The recent announcement by the Nakuru County government that Gilgil and Molo towns will be promoted to municipalities is both welcome and timely.
Elevation of the two towns is important because it reflects that their populations have risen to the point that they must now be awarded municipality status. With this elevation, the county government can increase the funding necessary to give their residents a higher quality of service delivery.
According to the Urban Areas and Cities Act 2011, for a township to qualify to be awarded charter for municipal status, it must have a population of at least between 70,000 and 249,000 residents.
Key areas that the Nakuru County government should now invest in to ensure that the residents of Gilgil and Molo residents have a higher quality of services delivery is water and sewerage infrastructure, which will be a boon for residents and the local economies.
As the urban planners begin working on how to implement the water and sewerage infrastructure that these two towns now deserve, it will be in the best interest of citizens for them to make long-term investments that are sustainable. This will ensure that governments do not have to redo projects every couple of years, which is essentially a waste of taxes and disruption to service delivery.
There is normally a boom in local economies when municipalities get water and sewerage infrastructure. Jobs are created during the construction phase of such projects and additionally, there are capital inflows, courtesy of the supply of locally available building materials.
Employing the local labour force also allows technological and knowledge transfer through training and upskilling. This will further benefit the local communities when future construction projects in these towns are implemented.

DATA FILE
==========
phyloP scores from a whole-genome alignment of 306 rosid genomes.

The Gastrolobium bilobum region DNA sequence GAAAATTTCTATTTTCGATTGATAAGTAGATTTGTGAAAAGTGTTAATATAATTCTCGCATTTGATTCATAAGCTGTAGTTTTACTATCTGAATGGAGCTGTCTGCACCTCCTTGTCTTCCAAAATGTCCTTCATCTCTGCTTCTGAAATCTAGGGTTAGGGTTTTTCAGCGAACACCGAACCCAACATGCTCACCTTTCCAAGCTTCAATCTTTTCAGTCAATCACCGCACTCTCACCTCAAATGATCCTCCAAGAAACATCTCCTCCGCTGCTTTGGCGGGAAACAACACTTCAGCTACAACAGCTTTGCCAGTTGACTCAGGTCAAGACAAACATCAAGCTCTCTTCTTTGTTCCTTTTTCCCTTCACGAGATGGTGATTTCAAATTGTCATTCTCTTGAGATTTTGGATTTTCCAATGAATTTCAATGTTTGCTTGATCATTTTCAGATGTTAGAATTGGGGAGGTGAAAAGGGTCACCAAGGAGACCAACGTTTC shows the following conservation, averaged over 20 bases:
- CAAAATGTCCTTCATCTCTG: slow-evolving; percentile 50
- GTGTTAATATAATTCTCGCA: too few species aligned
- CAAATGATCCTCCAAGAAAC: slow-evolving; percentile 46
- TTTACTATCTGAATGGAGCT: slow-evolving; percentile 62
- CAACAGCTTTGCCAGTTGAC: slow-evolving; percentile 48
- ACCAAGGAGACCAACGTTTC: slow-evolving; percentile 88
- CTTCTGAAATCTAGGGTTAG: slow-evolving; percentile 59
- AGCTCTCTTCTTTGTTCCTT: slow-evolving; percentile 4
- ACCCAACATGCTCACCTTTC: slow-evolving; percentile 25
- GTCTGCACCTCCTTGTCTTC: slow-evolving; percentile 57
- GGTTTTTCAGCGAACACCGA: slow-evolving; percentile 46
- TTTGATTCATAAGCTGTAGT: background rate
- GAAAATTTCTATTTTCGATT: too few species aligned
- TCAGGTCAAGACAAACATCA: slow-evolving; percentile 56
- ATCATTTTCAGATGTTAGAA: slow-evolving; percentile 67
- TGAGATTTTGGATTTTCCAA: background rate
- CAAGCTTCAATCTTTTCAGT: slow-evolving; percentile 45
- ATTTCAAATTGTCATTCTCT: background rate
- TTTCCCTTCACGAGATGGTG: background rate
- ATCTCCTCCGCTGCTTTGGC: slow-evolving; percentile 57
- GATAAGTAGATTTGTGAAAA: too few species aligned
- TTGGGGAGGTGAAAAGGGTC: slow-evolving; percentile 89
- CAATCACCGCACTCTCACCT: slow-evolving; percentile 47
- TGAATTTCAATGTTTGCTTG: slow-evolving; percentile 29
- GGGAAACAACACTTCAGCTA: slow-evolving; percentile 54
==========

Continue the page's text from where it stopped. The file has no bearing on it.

Even more important is the fact that, once water and sewerage infrastructure is up and running, municipalities often see reduced cases of water borne diseases associated with pollution of water resources. Water quality improves because there is reduced pollution of natural river systems.
Furthermore, such investments trigger development of modern infrastructure including residential, commercial, retail, and industrial properties.
One way this goal can be achieved is by using modern building technology like Weholite HDPE pipes, which offers a service life of over 100 years and has extremely low maintenance costs.
The light nature of Weholite technology also makes it easy to use in heavily built-up areas with minimal disruptions to communities, a lack of which has been a challenge for large infrastructure projects.
Nakuru and other county governments that are elevating towns to municipalities, should be proactive in adopting modern technologies such as Weholite HDPE, as these have proven to offer durable and sustainable solutions to today’s water and sewerage challenges.
By Simon Thomas, international consultant, and board member of Megapipes Solutions Limited